The Wall Street Journal published an article on September 28th on how popular crypto exchanges are laundering money from known fraudsters. The report revealed that investigators have traced nearly $90M of laundered money.
While the investigation is informative about how the laundering process works on these exchanges, the most notable one in the US being the account-less exchange ShapeShift, the article primarily serves as a legitimizing factor: the known problems with unregulated exchanges now have known consequences. The possibility that these exchanges could be used for illicit purposes is no longer a mere possibility, but reality.
Another interesting aspect of this article was when the journalist interviewed Paul Veradittakit of Pantera Capital, one of ShapeShift’s investors. When asked how he made the investment decision in Shapeshift, Paul said “I trust Erik. I know that Erik is not a first-time entrepreneur.” Even though Erik was previously sanctioned by the SEC for violating securities laws, something that is easy to turn up in a Google search. To make matters worse, Pantera Capital explained that they talked to their lawyers, who told them that trading cryptocurrencies does not require any kind of regulation. ShapeShift raised the capital and went ahead with a business model centered around anonymous accounts, opening the door to massive fraud.
Investors have a responsibility to vet their investments, and they just cannot invest in fraudulent businesses. Why not invest in Silk Road, the famous online black market for drugs? Surely, had the government not shut it down, investors could have seen very handsome returns if they invested early.
There is a good reason you don’t hear about investors funding lucrative, but illegal, businesses, and it is called The Racketeer Influenced and Corrupt Organizations Act, or RICO, which was signed in 1970. This law was put in place to effectively go after the Mafia and legally seize their assets, which included real estate, bank accounts, and businesses “associated” with organized crime.
However, the definition of organized crime can be expanded to include wire fraud and financial firms who finance terrorism and scammers. The government just needs to show there were two instances of racketeering in a business, and you are done. Wait, so this means the SEC could invoke the RICO Act and seize the assets of the ShapeShift investors who invested in two crypto exchanges that were not properly registered, per regulatory requirements? Investors in VC funds active in the crypto space should be worried. Some limited partners in VC firms include teacher unions and University foundations. Ouch!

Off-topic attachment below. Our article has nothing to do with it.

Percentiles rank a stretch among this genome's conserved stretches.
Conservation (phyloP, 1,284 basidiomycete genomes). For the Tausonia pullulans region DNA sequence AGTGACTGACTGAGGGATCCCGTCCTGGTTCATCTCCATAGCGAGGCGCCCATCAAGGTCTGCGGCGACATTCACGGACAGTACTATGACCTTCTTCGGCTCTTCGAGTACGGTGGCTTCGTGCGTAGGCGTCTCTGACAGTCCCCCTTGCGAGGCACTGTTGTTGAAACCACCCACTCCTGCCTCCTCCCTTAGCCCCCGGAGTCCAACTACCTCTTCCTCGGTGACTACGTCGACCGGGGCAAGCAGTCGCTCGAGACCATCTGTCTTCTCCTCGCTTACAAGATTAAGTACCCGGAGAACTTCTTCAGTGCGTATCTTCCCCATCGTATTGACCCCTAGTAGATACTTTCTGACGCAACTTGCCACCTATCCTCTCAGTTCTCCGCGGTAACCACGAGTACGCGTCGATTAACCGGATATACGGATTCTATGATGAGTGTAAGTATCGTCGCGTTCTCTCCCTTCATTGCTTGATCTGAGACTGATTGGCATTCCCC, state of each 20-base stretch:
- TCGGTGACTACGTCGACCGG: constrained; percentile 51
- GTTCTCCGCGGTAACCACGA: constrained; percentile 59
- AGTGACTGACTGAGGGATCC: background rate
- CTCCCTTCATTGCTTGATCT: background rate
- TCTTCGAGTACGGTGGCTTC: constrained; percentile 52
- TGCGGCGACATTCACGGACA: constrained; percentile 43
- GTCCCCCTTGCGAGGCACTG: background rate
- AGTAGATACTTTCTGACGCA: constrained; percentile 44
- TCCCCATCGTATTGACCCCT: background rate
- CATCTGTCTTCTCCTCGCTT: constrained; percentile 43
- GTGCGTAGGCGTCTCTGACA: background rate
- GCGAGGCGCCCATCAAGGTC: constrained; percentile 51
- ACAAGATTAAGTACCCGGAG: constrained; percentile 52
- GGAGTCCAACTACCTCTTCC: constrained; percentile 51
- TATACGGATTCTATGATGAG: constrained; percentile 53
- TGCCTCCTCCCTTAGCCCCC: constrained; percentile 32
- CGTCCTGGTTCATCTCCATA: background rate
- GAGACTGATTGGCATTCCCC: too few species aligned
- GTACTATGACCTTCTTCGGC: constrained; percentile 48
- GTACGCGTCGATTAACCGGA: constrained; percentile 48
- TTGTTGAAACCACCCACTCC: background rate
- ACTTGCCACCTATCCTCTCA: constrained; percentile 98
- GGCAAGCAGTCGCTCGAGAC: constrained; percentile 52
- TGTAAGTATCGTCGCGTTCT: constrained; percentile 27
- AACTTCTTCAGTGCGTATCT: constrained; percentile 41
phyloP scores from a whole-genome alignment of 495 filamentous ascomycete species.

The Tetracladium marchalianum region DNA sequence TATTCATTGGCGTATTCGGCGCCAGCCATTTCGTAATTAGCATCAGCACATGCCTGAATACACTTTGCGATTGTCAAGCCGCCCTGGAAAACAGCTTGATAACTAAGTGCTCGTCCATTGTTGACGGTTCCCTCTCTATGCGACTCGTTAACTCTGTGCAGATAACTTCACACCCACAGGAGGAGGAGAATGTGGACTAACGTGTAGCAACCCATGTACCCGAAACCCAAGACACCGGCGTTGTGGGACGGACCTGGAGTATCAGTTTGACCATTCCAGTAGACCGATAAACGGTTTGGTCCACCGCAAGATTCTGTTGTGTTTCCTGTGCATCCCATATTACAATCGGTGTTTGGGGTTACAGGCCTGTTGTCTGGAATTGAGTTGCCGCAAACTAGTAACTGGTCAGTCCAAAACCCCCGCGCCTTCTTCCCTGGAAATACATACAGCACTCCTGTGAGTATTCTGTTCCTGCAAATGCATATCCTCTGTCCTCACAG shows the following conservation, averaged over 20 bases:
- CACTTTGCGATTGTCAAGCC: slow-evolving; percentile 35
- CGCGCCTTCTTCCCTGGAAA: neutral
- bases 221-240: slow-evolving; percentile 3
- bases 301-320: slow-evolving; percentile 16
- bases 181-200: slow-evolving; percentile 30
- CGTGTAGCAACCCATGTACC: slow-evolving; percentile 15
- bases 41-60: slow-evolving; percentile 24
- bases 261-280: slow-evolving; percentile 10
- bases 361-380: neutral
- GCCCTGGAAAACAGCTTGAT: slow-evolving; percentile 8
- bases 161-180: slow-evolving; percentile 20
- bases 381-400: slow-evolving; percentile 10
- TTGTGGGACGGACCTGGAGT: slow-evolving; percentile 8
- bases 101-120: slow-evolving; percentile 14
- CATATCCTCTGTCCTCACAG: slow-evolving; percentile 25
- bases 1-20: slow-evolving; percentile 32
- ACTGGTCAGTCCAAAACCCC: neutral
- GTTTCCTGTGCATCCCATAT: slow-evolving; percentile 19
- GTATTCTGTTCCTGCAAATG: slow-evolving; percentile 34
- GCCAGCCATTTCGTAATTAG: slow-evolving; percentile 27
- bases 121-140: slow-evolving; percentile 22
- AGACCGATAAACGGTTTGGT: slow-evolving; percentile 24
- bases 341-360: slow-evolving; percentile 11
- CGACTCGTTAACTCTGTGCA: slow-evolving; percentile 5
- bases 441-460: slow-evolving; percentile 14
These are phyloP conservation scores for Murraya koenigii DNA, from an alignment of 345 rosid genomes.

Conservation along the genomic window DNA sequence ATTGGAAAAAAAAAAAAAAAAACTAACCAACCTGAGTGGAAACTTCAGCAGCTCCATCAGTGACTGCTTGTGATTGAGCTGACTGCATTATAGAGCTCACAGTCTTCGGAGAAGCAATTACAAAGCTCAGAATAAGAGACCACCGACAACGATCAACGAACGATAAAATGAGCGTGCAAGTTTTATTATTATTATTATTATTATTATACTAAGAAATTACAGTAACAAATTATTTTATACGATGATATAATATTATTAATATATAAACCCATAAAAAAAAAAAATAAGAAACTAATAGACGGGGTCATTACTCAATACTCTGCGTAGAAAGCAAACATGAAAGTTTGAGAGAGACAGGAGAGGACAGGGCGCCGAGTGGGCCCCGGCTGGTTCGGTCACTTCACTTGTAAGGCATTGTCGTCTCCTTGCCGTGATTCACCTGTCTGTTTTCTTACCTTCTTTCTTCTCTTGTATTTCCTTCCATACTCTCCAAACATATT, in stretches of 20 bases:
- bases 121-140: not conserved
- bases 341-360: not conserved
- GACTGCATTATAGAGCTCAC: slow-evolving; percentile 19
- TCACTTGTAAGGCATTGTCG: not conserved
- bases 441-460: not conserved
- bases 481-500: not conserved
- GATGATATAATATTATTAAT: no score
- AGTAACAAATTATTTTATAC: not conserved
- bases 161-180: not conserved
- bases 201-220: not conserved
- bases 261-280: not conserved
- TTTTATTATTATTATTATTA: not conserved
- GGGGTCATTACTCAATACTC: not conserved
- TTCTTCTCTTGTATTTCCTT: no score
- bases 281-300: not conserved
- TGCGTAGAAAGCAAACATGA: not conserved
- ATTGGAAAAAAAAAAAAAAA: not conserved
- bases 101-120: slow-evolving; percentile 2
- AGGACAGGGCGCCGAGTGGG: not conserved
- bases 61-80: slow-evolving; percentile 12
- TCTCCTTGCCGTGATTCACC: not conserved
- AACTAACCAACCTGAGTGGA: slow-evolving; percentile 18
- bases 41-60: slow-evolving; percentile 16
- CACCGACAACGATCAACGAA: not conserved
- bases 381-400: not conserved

The next announcement of September 28th came from Michael Arrington, who is the founder of TechCrunch and whose hedge fund XRP invests in cryptocurrency businesses. Michael announced via Twitter that he will no longer invest in US-based blockchain businesses because of the second subpoena he received from the SEC. The second one?
Michael has a point. The cost to properly respond to a subpoena is anywhere from $50,000 to $500,000, each time you receive one. The cost is mostly attorney fees, but also accountants and vendors specialized in retrieving data in the format the SEC is requesting. Michael’s solution is simple: do not invest in US-based companies avoid subpoenas from US regulatory bodies. However, this does not really solve his problem. Why?
If those foreign businesses do business with US persons, then Michael is not really escaping any oversight from the SEC. They can still subpoena his firm. Just take a look at 1Broker, a company based in a small group of Islands in the Pacific that had their website seized by the FBI last week as a result of the SEC’s investigation into the platform.
People really believe the U.S. is the only country with security rules and a justice system. While the SEC has been more vocal than many regulatory bodies, it does not mean that other justice systems are not watching the space closely. You can bet that they are.
Michael’s statement “we will not invest in any further U.S. deals until the SEC clarifies token rules” is a strongly worded tweet that generated online buzz, as I’m sure it was intended to, but it ultimately ignores broader regulatory questions. Do the rules need to be more clear? Funding businesses that support illicit activity leads to subpoenas and possibly further enforcement action. That seems pretty straightforward to me.
The next step for Michael is to answer the subpoena and change the fund’s mission to only invest in properly vetted businesses that abide by and operate within the legal limits. The penalty for not doing so: answering to the RICO Act and the seizure of his fund’s assets. Not a fun process.
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